Sunak’s Restless Tories Are Unimpressed By His Cabinet Changes

Rishi Sunak’s limited cabinet reshuffle on Thursday left his Conservatives doubting the prime minister’s resolve to reset the direction of his party as a general election looms ever closer.

(Bloomberg) — Rishi Sunak’s limited cabinet reshuffle on Thursday left his Conservatives doubting the prime minister’s resolve to reset the direction of his party as a general election looms ever closer.

The premier faces accusations of dithering, with some Tory members of Parliament saying in private that he has presided over a wasted summer. The sense of drift, they said, is only worsened by Thursday’s ministerial changes and many sought a wider cabinet overhaul to show the party is capable of renewal after 13 years in government.

Sunak had hoped that by appointing cabinet veteran Grant Shapps as his new defense secretary it would bolster the UK’s standing ahead of a crucial period for the war in Ukraine. Promoting Claire Coutinho to the cabinet, the first member of the 2019 intake of new lawmakers to get there, was also pitched as a first step to bringing in fresh talent.

At stake are the electoral prospects of the Conservative Party, which have never fully recovered from last year’s chaos that saw Boris Johnson and Liz Truss ousted as prime minister, with the latter serving for just seven weeks. Despite steadying market nerves jangled by Truss’s economic policies, Sunak shows little sign of turning public opinion around, with the Tories trailing Labour by about 20 points in recent polls.

Ever since Ben Wallace announced his intention to step down in July, a Cabinet reshuffle has been inevitable. 

Wallace was widely respected by Britain’s international allies and consistently polled as one of the Tories’ most popular ministers. Yet in Westminster, he’s been at odds with Sunak — particularly on defense spending — both publicly and behind the scenes.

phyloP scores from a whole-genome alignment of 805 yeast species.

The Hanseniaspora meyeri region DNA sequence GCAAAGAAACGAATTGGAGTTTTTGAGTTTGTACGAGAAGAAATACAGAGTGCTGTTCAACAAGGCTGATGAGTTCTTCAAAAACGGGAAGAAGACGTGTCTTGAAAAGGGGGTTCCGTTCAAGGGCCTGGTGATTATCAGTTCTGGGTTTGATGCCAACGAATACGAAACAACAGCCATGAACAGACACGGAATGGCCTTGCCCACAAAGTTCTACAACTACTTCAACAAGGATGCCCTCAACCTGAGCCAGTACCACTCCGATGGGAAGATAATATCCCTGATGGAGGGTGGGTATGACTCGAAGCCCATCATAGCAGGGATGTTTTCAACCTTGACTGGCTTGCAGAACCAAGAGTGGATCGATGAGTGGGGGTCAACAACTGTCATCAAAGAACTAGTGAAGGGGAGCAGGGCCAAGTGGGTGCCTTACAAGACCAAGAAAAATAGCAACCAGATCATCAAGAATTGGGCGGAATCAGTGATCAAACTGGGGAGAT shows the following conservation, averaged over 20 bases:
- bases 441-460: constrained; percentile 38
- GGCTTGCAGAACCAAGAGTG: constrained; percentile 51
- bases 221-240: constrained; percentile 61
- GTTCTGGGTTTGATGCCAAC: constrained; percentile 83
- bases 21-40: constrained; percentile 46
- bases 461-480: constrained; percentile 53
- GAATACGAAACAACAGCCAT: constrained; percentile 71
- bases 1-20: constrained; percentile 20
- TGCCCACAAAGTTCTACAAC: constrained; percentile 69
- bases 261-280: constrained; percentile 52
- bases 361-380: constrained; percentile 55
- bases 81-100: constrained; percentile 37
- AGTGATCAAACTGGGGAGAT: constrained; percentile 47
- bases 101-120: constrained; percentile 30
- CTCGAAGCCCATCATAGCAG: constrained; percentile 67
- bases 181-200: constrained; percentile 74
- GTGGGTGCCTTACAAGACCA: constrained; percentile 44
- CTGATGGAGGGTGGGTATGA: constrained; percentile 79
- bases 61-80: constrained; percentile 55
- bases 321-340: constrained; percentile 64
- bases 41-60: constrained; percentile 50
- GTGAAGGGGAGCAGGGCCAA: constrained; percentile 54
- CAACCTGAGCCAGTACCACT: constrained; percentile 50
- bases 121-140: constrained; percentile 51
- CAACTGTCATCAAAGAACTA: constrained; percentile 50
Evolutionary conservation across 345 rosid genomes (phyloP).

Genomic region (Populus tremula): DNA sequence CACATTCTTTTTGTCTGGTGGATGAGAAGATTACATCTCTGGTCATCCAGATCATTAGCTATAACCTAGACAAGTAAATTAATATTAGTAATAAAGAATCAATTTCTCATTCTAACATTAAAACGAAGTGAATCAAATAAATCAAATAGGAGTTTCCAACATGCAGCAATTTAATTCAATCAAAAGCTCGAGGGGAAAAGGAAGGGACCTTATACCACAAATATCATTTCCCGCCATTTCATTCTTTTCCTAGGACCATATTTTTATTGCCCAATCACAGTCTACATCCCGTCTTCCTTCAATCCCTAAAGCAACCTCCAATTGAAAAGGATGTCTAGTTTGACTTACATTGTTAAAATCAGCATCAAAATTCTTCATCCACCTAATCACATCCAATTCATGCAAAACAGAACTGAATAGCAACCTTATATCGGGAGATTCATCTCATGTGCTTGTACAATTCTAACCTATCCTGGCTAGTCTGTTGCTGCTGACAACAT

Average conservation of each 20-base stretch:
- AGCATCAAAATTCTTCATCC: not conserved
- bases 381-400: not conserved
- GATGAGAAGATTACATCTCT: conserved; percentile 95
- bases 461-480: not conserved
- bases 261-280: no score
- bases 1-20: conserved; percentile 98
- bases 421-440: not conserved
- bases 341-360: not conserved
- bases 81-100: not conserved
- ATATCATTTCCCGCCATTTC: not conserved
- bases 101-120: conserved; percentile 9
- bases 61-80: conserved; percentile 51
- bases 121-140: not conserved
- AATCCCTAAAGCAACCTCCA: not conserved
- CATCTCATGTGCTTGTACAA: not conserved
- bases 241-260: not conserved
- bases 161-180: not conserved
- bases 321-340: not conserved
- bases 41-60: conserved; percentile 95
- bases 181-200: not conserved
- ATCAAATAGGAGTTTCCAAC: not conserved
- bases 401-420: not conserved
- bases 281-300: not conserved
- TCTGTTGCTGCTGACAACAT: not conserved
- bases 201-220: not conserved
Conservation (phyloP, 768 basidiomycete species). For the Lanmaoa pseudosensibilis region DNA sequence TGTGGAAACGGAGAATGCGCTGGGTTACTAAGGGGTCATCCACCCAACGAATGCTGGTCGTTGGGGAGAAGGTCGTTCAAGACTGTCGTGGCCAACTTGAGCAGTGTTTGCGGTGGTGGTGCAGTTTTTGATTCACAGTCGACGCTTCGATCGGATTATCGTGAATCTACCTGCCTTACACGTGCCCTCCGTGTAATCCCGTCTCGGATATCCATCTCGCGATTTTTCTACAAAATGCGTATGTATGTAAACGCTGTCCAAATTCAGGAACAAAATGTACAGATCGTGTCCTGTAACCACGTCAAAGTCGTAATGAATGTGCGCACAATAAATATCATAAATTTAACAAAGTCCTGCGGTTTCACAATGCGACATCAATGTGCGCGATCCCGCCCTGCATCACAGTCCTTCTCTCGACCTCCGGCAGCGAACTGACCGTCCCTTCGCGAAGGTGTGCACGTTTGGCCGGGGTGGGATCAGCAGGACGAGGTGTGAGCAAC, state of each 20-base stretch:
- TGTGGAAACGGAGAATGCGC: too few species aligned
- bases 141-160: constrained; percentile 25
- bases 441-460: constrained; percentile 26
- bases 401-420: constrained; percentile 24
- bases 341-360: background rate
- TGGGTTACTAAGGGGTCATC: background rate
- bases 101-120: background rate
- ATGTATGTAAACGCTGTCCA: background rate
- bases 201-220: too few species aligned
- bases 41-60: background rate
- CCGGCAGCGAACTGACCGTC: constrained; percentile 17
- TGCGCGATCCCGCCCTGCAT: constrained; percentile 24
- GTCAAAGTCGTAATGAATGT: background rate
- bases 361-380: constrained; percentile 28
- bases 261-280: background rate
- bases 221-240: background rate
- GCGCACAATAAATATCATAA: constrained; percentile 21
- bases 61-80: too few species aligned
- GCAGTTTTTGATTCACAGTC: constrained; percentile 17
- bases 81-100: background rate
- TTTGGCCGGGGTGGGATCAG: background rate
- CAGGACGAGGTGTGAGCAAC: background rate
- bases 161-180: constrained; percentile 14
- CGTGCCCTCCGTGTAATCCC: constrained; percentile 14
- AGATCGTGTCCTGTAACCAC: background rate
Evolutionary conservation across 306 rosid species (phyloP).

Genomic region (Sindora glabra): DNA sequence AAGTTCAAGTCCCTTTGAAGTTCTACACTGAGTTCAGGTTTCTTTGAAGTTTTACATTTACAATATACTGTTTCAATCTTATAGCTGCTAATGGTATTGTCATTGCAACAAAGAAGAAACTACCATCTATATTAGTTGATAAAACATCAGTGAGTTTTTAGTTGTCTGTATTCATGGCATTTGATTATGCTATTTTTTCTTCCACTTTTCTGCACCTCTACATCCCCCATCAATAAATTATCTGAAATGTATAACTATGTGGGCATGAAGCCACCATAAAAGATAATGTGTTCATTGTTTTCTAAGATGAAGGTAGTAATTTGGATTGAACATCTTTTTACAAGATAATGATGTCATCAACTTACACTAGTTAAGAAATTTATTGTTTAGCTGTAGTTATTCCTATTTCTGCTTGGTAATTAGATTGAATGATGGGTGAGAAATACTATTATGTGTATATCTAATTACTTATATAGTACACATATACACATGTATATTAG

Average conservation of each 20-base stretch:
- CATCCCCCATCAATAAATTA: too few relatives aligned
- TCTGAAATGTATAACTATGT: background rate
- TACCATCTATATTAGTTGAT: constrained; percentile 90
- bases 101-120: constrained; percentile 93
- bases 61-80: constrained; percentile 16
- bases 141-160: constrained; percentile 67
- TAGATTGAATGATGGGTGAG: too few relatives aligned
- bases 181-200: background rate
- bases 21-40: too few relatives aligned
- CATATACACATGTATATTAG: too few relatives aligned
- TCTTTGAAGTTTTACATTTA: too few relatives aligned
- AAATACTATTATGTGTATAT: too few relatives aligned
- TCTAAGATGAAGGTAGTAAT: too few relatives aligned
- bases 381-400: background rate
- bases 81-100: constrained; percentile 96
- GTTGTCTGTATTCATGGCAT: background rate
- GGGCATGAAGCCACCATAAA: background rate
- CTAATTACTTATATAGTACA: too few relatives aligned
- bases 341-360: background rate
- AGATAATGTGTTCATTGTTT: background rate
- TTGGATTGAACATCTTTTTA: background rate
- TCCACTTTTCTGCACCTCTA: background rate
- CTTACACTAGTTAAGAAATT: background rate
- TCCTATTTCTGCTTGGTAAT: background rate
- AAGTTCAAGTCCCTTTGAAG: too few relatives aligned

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Shapps is an experienced politician who’s attended the cabinets of four of the past five prime ministers. He is seen in Downing Street as an effective communicator, and also someone who won’t kick up a fuss on spending in the months ahead.  One Tory lawmaker suggested Shapps’ promotion boosted his chances in any post-election leadership contest.

Politically, some of Sunak’s Conservative colleagues are questioning the move, and the government’s wider performance over a summer during which National Health Service waiting lists rose to a record, immigration policies continued to falter and economic data disappointed.

The premier’s aides had previously indicated they would carry out a wider set of cabinet changes in September. The new plan, they say, is for Thursday’s mini shake-up — with Shapps replaced at the energy department by Sunak ultra-loyalist Coutinho — to be followed by a larger set of changes perhaps after party conference season in October.

The risk is that Sunak looks like he doesn’t know what he wants from his top ministerial team, according to ministers and officials who spoke to Bloomberg on condition of anonymity discussing their private views. 

There are questions over the future of Home Secretary Suella Braverman, due to the failure make good on the promise to “stop the boats” carrying migrants across the English Channel, one of Sunak’s five key pledges. 

It had also been expected that Truss ally Therese Coffey, the environment secretary, may be sacked after a row about river pollution. There’s also been criticism of Health Secretary Steve Barclay, who has overseen new record waiting lists in the National Health Service — threatening another of Sunak’s five promises — amid ongoing strikes by doctors.

Those decisions have been deferred. It doesn’t look like Sunak has many ideas about impressive new names who might come in, another Tory aide said. July and August had been largely wasted by the government, they added, with around a year to go until an election. Sunak must call it for January 2025 at the latest, but is expected to choose a date in autumn 2024.

Then there’s the question of electoral strategy. The Tories had identified energy as a possible weak point for Labour, targeting them on net zero and clean air policies, as well as environmental protests. Shapps had been viewed as one of their chief attack dogs leading the charge with punchy rhetoric on those issues. Now he’s been moved to a different beat, replaced by the less overtly combative Coutinho. 

Shapps has now held five different Cabinet jobs in the last year. Britain has had four different ministers in charge of energy in that period, adding to the feeling of drift. 

That’s another reason why some Tories are confused by Thursday’s moves. 

–With assistance from Joe Mayes.

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